A solemn Queen Elizabeth II marked a minute of silence Saturday for victims of the London high-rise inferno that killed at least 30 people as exhausted firefighters continued their grim search for more bodies.
Public anger was mounting as residents and neighbors demanded answers for how the blaze spread so quickly amid reports that contractors installed a cheaper, less flame-resistant type of exterior paneling in a renovation of the Grenfell Tower that ended in May 2016.
Around 70 people are missing, according to Britain's Press Association, and identification of the victims is proving very difficult. British health authorities say that 19 patients are still being treated at four London hospitals. Of those, 10 remain in critical condition.
The queen marked her official birthday Saturday by saying Britain remains "resolute in the face of adversity" after the horrendous fire and recent extremist attacks in London and Manchester.
The 91-year-old monarch said it is "difficult to escape a very somber mood" on what is normally a day of celebration.
The queen and her husband, Prince Philip, stood silently on the steps of Buckingham Palace before the start of the Trooping the Color that each year marks the queen's official birthday, which is traditionally celebrated in June when the weather is warm.
There is simmering anger in the multi-ethnic Kensington area hit by the blaze, and public fury has been directed at senior government figures, including Prime Minister Theresa May, when they visited the stricken area.
Rescue personnel have had difficulty reaching the top floors of the charred, 24-story tower. Officials warn that no further survivors are likely to be found.
Hundreds have been left homeless by the blaze, putting more pressure on officials in a city already plagued by a chronic housing shortage.
The government has promised a full public inquiry, but that has done little to a sense of frustration at the lack of information about how the fire moved so quickly to engulf the building.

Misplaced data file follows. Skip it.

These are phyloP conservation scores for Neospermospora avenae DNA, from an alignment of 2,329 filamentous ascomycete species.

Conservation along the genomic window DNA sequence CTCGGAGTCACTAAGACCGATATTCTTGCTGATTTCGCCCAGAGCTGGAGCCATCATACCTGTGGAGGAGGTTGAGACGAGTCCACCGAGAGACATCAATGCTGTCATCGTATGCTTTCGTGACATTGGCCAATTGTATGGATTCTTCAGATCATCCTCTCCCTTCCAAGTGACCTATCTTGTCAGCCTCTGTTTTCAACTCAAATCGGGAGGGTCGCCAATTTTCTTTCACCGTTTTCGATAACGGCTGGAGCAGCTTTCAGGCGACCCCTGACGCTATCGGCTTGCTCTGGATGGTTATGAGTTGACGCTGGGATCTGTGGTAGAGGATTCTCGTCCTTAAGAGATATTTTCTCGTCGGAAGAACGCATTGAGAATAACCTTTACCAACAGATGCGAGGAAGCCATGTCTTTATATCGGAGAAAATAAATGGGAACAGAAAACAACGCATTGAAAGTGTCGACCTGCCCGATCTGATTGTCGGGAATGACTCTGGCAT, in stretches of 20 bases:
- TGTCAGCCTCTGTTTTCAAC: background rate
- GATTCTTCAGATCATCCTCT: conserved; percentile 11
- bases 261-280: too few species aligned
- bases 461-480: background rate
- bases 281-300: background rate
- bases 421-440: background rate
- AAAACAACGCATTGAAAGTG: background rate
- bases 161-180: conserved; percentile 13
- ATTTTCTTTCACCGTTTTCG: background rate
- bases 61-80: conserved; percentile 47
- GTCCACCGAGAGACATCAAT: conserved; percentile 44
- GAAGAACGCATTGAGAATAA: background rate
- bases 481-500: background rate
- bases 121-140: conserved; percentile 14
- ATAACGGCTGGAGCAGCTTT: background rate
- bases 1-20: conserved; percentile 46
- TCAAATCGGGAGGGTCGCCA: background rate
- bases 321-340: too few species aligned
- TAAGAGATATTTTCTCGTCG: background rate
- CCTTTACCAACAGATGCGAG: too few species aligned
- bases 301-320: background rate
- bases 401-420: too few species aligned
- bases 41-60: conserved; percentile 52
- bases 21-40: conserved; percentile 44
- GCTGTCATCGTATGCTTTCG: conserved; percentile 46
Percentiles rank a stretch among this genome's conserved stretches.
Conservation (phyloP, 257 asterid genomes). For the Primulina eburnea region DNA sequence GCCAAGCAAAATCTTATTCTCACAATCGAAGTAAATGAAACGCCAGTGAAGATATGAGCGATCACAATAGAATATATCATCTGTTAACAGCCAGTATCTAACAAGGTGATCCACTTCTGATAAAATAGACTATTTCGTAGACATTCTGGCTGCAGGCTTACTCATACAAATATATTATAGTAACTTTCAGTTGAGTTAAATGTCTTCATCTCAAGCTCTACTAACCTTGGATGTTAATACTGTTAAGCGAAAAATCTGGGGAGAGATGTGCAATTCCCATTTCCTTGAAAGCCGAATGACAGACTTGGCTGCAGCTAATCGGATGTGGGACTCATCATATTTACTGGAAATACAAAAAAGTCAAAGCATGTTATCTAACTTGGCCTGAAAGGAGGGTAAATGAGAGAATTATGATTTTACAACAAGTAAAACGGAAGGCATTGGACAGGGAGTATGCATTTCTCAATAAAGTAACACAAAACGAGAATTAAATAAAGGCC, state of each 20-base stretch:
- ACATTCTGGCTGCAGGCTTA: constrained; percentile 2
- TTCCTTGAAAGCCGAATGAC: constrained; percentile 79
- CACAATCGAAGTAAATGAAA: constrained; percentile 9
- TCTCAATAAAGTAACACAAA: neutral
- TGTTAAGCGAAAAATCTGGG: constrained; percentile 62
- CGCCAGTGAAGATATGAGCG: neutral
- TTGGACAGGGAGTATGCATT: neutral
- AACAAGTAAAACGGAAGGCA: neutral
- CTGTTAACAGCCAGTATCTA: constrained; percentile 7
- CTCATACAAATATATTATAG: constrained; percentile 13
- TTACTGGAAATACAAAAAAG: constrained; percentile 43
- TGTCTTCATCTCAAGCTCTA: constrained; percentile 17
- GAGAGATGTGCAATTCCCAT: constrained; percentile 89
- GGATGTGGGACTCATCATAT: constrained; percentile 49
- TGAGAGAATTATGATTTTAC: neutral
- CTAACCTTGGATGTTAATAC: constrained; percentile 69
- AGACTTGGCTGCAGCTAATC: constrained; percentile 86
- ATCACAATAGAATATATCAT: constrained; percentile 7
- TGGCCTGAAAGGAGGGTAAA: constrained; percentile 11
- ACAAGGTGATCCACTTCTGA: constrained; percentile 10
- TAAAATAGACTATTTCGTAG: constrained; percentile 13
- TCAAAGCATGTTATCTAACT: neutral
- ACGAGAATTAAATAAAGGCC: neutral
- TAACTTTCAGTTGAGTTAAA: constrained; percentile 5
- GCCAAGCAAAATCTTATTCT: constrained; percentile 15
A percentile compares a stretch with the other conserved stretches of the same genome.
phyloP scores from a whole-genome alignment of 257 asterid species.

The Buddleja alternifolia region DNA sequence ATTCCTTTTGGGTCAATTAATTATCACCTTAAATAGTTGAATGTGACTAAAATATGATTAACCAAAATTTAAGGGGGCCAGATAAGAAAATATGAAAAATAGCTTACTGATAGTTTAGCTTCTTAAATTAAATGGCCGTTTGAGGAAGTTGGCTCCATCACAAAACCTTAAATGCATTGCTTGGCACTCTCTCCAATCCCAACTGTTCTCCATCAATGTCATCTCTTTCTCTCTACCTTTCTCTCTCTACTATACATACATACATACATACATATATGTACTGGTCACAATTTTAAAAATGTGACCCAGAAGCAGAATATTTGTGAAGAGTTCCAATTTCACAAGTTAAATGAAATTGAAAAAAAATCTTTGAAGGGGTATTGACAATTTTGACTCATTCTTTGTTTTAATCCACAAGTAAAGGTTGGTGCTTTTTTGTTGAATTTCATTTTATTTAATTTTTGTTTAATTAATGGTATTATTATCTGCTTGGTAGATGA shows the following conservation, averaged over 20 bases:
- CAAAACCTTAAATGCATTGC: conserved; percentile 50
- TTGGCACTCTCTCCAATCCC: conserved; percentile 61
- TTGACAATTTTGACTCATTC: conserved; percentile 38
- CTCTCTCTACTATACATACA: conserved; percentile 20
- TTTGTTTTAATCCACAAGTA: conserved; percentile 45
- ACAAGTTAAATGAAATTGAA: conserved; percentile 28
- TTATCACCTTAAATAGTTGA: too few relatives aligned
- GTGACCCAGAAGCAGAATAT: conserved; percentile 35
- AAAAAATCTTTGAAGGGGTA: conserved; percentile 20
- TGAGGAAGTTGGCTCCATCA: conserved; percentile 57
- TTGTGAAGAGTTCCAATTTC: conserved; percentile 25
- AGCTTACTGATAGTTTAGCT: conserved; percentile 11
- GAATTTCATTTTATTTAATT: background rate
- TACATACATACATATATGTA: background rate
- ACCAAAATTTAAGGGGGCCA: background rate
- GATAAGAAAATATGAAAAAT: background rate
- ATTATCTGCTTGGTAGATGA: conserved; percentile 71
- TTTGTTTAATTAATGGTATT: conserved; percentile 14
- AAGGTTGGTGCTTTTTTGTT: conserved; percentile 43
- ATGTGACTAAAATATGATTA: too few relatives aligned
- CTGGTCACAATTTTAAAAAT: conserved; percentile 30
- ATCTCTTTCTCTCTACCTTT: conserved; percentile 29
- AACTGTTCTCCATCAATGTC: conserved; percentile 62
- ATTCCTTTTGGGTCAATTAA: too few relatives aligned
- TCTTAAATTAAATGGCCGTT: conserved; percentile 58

Engineering experts and fire safety specialists believe the building's exterior cladding may have quickly fueled the blaze, overwhelming fire protection devices. British officials have ordered a review of other buildings that have had similar renovations.
The horrific fire early Wednesday morning has put increased pressure on Prime Minister Theresa May and her senior ministers at a time when her authority has been weakened by an election that saw her Conservative Party lost its majority in Parliament. May was jeered after she made a visit to the community Friday.
The tragedy has provoked a gigantic response from nearby communities that have donated food and shelter to the victim. More than 3 million pounds ($3.8 million) has been raised for the victims, and the British government has announced a 5 million-pound ($6.3 million) emergency fund.
Many of the displaced are living in churches and community centers. There is ample food and water, but very little privacy or proper bedding.
Scuffles broke out near the Kensington and Chelsea town hall offices Friday as demonstrators chanting "We want justice!" surged toward the doors.
Some residents had warned months ago that the tower represented a dangerous fire risk. They say their complaints were ignored.
Associated Press writer Frank Griffiths contributed to this report.